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They Like Me, They Like Me Not: What Does a Social 'Like' Really Mean?

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Relationships, whether they are personal or commercial, all start the same way: by courting. People attract mates by presenting appealing versions of themselves and vetting candidates by assessing their “potential.” Brands deploy countless tactics to attract customers and rate them based on their loyalty and lifetime value.


Whether you are looking for a life partner or a life-long customer, you have to kiss a lot of frogs to find a prince.


Promotion is the speed-dating approach to enticing large numbers of new users to try something unfamiliar. The upside of promotion is temporary spikes in sales while the downside is training consumers to deal-shop, creating fair-weather fans willing to brand-switch based on who is offering the best coupon or offer this week.


So I ask, in the social marketing world, what is the value of a like or follow that’s powered by a promotion?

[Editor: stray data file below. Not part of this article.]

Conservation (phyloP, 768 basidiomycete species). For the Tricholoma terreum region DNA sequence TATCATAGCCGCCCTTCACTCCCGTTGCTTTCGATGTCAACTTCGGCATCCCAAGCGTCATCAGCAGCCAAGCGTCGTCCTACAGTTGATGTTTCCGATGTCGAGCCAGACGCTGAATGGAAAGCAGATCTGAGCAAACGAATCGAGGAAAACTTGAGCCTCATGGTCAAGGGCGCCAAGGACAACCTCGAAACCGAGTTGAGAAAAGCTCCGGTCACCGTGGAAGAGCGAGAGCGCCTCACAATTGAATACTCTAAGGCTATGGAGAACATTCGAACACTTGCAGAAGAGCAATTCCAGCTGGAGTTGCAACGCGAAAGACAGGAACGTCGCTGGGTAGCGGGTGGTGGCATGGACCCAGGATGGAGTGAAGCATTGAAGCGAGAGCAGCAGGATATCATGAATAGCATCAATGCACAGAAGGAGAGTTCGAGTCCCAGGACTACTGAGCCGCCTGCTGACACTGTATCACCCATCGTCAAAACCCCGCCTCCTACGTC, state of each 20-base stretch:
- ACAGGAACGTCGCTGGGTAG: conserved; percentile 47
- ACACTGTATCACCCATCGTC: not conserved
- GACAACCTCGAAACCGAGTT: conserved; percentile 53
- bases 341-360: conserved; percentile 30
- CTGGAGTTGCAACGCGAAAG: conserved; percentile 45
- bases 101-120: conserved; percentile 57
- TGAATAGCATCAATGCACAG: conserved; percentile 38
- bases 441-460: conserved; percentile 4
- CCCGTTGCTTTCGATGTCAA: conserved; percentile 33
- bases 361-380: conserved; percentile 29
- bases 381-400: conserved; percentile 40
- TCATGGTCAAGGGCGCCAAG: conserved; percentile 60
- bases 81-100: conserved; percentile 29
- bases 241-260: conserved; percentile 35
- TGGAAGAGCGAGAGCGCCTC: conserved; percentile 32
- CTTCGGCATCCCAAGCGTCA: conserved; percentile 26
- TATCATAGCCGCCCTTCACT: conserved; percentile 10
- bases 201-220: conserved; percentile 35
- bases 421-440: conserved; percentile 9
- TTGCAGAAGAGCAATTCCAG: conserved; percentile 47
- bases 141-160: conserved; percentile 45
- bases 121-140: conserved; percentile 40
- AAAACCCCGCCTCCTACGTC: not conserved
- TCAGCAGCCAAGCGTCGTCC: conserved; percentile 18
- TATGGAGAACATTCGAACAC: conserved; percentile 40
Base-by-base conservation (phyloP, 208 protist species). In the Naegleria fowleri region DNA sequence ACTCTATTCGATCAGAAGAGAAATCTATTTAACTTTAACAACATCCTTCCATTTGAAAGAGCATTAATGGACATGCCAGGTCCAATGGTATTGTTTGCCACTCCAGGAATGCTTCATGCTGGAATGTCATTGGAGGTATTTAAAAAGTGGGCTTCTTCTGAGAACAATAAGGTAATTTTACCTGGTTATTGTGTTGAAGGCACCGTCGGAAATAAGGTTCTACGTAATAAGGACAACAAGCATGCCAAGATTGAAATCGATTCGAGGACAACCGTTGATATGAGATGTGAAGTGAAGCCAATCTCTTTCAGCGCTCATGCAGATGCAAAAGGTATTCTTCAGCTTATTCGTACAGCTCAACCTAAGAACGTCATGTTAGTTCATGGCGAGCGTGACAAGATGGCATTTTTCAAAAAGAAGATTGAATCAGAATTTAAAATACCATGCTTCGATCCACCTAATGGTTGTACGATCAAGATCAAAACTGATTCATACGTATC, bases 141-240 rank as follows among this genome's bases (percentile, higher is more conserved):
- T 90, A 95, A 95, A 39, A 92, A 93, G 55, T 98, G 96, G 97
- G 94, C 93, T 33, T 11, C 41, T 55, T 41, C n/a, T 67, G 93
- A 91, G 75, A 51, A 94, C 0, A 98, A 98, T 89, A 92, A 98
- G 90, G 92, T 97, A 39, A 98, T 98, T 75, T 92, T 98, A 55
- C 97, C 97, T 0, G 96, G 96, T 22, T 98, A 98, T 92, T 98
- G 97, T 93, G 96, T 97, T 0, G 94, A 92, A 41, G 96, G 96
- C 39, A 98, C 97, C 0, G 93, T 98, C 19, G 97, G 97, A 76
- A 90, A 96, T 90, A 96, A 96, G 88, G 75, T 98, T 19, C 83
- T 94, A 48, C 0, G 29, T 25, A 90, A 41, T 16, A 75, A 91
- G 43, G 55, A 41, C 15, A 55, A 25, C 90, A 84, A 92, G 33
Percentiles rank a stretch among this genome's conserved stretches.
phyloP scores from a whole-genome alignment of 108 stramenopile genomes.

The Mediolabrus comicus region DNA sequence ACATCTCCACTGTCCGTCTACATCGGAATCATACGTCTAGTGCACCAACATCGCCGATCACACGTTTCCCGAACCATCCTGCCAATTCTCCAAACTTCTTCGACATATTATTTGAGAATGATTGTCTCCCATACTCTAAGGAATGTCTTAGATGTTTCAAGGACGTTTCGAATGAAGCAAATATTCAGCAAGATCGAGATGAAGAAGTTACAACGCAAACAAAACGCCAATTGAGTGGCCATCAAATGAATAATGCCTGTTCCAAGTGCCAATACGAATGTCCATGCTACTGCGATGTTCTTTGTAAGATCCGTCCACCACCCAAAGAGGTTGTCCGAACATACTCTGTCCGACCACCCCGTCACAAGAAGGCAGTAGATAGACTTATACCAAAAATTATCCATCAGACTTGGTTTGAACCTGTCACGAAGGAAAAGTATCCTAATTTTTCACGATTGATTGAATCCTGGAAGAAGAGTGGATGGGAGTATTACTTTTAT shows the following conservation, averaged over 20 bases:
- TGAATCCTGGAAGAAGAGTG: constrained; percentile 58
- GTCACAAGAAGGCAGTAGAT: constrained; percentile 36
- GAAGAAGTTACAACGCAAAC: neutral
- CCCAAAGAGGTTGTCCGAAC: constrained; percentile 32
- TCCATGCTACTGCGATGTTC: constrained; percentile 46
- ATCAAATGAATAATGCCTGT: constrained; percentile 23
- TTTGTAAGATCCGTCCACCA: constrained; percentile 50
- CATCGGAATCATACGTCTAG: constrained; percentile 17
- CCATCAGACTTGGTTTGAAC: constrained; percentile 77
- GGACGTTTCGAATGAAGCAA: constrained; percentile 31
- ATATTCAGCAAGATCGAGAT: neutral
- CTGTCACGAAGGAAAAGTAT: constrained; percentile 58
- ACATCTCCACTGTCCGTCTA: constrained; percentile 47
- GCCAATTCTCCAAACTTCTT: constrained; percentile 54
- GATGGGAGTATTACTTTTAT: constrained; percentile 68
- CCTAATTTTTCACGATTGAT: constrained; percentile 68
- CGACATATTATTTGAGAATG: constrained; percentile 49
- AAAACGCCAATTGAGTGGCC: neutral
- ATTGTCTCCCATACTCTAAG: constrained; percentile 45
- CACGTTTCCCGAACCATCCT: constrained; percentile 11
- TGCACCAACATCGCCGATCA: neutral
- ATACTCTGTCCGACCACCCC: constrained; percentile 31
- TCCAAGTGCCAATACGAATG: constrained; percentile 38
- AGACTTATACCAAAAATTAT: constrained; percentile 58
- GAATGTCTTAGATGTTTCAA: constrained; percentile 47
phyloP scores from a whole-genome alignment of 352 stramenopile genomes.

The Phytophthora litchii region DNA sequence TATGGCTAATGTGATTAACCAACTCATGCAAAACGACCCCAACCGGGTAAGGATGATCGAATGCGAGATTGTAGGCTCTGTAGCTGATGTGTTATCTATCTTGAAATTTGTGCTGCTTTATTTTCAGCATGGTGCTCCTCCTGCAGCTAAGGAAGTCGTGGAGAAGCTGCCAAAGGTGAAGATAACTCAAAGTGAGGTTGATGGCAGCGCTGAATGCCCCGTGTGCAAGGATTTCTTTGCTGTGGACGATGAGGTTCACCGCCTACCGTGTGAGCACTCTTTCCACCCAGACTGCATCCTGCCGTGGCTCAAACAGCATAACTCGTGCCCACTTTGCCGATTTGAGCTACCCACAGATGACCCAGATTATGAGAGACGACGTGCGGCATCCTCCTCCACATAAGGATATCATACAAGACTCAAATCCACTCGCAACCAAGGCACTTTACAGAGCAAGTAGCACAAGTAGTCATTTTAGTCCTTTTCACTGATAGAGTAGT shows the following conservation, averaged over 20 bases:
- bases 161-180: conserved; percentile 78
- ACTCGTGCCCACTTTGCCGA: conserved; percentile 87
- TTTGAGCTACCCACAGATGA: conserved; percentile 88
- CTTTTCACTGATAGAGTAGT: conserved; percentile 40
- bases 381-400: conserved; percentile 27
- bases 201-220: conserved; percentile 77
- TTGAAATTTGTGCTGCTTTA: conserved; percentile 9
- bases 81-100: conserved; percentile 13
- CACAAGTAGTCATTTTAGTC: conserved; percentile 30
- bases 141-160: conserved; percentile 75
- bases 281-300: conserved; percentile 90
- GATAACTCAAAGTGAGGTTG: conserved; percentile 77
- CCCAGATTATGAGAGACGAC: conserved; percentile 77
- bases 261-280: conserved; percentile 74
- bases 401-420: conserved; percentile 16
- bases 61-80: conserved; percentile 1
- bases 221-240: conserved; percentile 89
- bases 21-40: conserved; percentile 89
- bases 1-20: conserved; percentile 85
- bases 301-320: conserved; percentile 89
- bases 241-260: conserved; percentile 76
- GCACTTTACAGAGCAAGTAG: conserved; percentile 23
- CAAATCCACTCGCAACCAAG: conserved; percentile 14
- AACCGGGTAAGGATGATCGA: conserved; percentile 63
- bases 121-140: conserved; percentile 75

Last April, a marketing firm, Syncapse, released a study that said that the average value of a fan is $174.17. Six factors went into calculating that average, but the study pointed out that brand fans spend 43% more in that brand’s category on average than non-fans. But like doesn’t always lead to love, so before you whip out your calculator to tally up the ROI of your last social media campaign based on the number of incremental "likes" it drove, there are few more factors to consider.


If your true fans are worth $175, the percentage of your following that are actual fans versus fair weather fans can be influenced by how they came to "like" your brand in the first place. An authentic "like," meaning one that came from a consumer who, unprompted, visited and liked your brand, is far more likely to come from a true fan than a "like" prompted from a consumer promotion. In a chicken/egg quandary, many brands have used promotion to drive "likes" just because it works. So not surprisingly, an IBM study found that 83% of consumers have "liked" a brand for the promise of a promotion or deal. And then there seems to be a whole lot of unliking and ignoring going on.